HEFFNER: Well, you know, you talk about the recognition by legislatures, and then in time, in turn, the judicial system of marriages that are irretrievably broken down. But we were both talking a few moments ago about the fact that here, as we tape this show today, the 23rd of August, we both read in a newspaper this morning a letter – no a letter; an op-ed piece – called “Teetering Near Divorce” by a Mrs. X, which seems to say that it has been, in part at least, the pressure of permitting divorce, the pressure of making it easier and more available, that leads her to be incapable of maintaining her marriage in the face of some extraordinary violation of the trust and faith between here and her husband. And she does say – and I really wonder how you respond to this – she says, “I’m at a loss. I would by nature and upbringing have held my home intact at almost any price. And I’m confused by the signals society is transmitting. Only a short while ago society would, for the sake of its stability, have applied sanctions to keep my home together. Now it has dropped its sanctions and no longer seems to think that it has any stake in marriage at all. And that’s why I asked the question at the beginning whether we aren’t eroding it by permitting easier no-fault divorce.
PILPEL: Well, I don’t think we are. I think the erosion preceded the no-fault divorce. This Mrs. X actually reflects a kind of enlightened point of view in one sense. Until recently, most women, faced with proof that their husbands had been unfaithful to them, might have felt societal pressure to get a divorce. She doesn’t seem to recognize that. She is a very permissive lady. She has said in that piece that she would tend to overlook the adultery which she is satisfied exists, and go on with the marriage to preserve the marriage, which she certainly can do. But to give you an idea that the morays of society did not expect that to be the case, until not so many years ago, the only ground for divorce in New York was adultery. It was considered so serious that you could get a divorce for that but not for anything else.
HEFFNER: Yes, but Harriet, I understand what you’re doing with that single ground, but it seems to me that historically, in our literature, in our folklore, what we know about our parents and our grandparents doesn’t seem to indicate that in the face of that kind of betrayal women just went out and were divorced. Quite to the contrary. The pressure was, as she indicates, not that she’s so liberal and accepting, but the pressure in the past would have been society’s to maintain a family; and now it’s the opposite.
PILPEL: I don’t think there’s any pressure toward the opposite. None whatever. I am perhaps influenced by the fact that in New York the opposite doesn’t exist. In New York the only grounds for divorce are faults of various kinds, like adultery, desertion and so forth; or if the parties voluntarily enter into a separation agreement and a year has passed; or if they have gotten a separation decree against each other in a court action. But in most states now mere living apart would make a divorce possible.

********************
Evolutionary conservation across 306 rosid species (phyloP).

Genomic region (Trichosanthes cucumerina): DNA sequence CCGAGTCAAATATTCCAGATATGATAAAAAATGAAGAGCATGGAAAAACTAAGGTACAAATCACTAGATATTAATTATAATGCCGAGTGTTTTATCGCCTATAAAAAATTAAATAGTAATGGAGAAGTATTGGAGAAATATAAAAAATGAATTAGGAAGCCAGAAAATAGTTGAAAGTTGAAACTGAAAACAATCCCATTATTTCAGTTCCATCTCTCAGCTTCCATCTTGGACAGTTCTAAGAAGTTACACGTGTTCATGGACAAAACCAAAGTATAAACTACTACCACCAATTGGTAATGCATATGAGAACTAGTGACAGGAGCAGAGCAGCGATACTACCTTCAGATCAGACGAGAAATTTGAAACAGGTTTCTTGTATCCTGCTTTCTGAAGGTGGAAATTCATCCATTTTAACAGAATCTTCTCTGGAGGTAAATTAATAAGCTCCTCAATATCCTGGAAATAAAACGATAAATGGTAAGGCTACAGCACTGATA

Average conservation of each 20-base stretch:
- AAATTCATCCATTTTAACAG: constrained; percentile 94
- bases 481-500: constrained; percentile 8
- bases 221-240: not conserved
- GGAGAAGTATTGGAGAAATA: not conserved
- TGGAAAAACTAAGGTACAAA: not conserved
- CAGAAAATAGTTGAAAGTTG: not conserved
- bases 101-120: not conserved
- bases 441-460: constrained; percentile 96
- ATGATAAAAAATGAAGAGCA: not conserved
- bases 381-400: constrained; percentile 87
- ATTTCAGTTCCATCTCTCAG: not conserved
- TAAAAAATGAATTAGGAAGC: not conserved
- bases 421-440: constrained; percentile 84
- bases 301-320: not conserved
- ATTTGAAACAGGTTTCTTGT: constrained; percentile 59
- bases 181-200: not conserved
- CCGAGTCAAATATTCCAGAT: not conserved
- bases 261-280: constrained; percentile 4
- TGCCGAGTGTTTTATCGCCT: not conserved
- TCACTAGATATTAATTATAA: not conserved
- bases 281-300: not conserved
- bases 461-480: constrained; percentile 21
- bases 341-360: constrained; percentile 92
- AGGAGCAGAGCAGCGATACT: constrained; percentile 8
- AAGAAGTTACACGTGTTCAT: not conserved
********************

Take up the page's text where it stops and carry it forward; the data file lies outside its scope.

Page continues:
HEFFNER: And you have indicated that in so many instances in New York State the separation procedure does take place and it leads almost automatically to divorce.
PILPEL: but I don’t think actually that the number of divorces, contrary to the suggestion in that article, has increased. It has reached a ration of something like one to three. But if you looked at some of the most recent census figures, it appears to be slightly receding. In other words…
HEFFNER: The rate of increase is decreasing? The rate of increase is definitely decreasing, so with all these forces that you are referring to, the fact is the rate of increase of dissolution of marriages is not increasing. That is partly because many people are living together without marriage. And they are living together without marriage, I think, partly because they would prefer to split (I guess is the expression) voluntarily than to have to go through some elaborate court procedure in order to be split. And as you know, I have suggested that we recognize that by establishing two kinds of marriage, which I still think would be a very good idea. What are they?
PILPEL: Well, I would have two kinds of marital status. One would be if two people want to live together, I would let them enter into something which would be called marriage one. Marriage one would last as long as both parties wanted it to last. I could be evidenced, for example, by their going down to the town hall or the county clerk or something, signing a register, Mary Jones and Tom Smith married such-and-such a date. And that would be that.
HEFFNER: Like signing in at a hotel?
PILPEL: Like signing in at a hotel. They would continue in that state as long as both of them wished to. There would be many advantages in that situation. For example, two people live together, they dearly love each other. One of them is in an accident, the other one has no legal status to sign that person into a hospital, to consent to medical treatment if the person is unconscious and so forth. There are various kinds of benefits that might be payable to a spouse that dies suddenly, such as, let’s say, someone in the military who is suddenly killed, a living-together-mate would not be entitled to benefits, but the spouse would. So there would be some benefits. I would permit either of them to withdraw that registration at any time, and I would automatically withdraw the registration as a marriage one status if there were a child.